Properly constructed garden steps are more than a convenience. The can also serve as a retaining wall, holding back soil erosion. This means you need to plan carefully, and securely anchor them into the slope they ascend. For a simple set of steps using landscape timbers, you’ll need to secure them in two ways—to each other, and to the ground. (We used rebar.) See how to construct these timber stairs yourself in just a few hours with a little elbow grease.
Decide how many steps you will need, how deep each horizontal tread will be, and how high to make each vertical riser. Here's a useful rule: The tread dimension plus the riser dimension should equal about 17 inches. Try to make your riser dimension no more than 7 inches and no less than 4 inches. No matter how you juggle the figures, just be sure all treads and risers will be exactly the same depth and height: Changes break a person's stride and cause stumbles.
Also, be sure to take into account the depth of tread-finishing materials and mortar, if any, when planning a concrete foundation.
Use stakes and a level string or board to determine the total rise your steps will ascend and the total run they will traverse. To determine how many steps you will need, divide these measurements by combinations of tread and riser sizes until you come out with equal-size steps.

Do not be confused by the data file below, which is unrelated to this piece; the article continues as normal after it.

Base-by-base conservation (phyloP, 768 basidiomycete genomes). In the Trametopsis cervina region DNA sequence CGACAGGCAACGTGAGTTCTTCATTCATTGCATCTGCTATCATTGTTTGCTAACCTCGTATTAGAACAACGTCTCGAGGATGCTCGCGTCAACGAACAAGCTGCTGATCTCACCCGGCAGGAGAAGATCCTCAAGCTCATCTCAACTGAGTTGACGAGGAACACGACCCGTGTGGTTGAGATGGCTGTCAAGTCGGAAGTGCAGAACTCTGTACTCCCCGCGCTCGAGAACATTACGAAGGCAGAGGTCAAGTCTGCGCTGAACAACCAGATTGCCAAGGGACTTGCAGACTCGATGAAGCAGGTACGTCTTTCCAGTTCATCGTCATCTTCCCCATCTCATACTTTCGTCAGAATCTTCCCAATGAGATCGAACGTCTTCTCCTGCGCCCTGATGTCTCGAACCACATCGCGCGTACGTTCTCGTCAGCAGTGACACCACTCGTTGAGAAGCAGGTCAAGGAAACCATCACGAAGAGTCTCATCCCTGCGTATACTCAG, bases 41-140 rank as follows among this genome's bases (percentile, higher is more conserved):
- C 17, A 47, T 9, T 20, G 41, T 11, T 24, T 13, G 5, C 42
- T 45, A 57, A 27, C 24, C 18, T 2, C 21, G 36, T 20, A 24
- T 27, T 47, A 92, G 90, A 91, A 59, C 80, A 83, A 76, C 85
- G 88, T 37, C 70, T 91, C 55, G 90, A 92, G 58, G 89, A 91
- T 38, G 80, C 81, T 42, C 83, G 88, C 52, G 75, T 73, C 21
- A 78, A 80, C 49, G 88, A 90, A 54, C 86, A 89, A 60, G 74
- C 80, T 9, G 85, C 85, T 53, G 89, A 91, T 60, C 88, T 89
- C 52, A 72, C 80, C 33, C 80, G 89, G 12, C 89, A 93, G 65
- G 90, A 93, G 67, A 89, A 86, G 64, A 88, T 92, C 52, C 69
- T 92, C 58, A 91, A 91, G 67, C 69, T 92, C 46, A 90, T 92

A caution: Building codes usually place limits on tread and riser sizes and other stairway dimensions, so check with local authorities before finalizing your plans. Codes also mandate handrails in some situations.
Lay out your planned site with stakes and a string level. Cut carefully into the slope, making room for the desired tread and riser dimensions. Steps of two 8-inch timbers work well if they overlap by 4 inches.
Lay the timbers in place, then pound them until secure using a sledgehammer. Check for level.
Safety Tip: Wear appropriate protective gear, including work gloves and safety glasses.
Using an electrician's extension bit, bore holes at the front edge of each timber into the one below it, then pound in rerod to tie them together. Also bore horizontal holes to secure each timber to the one behind it.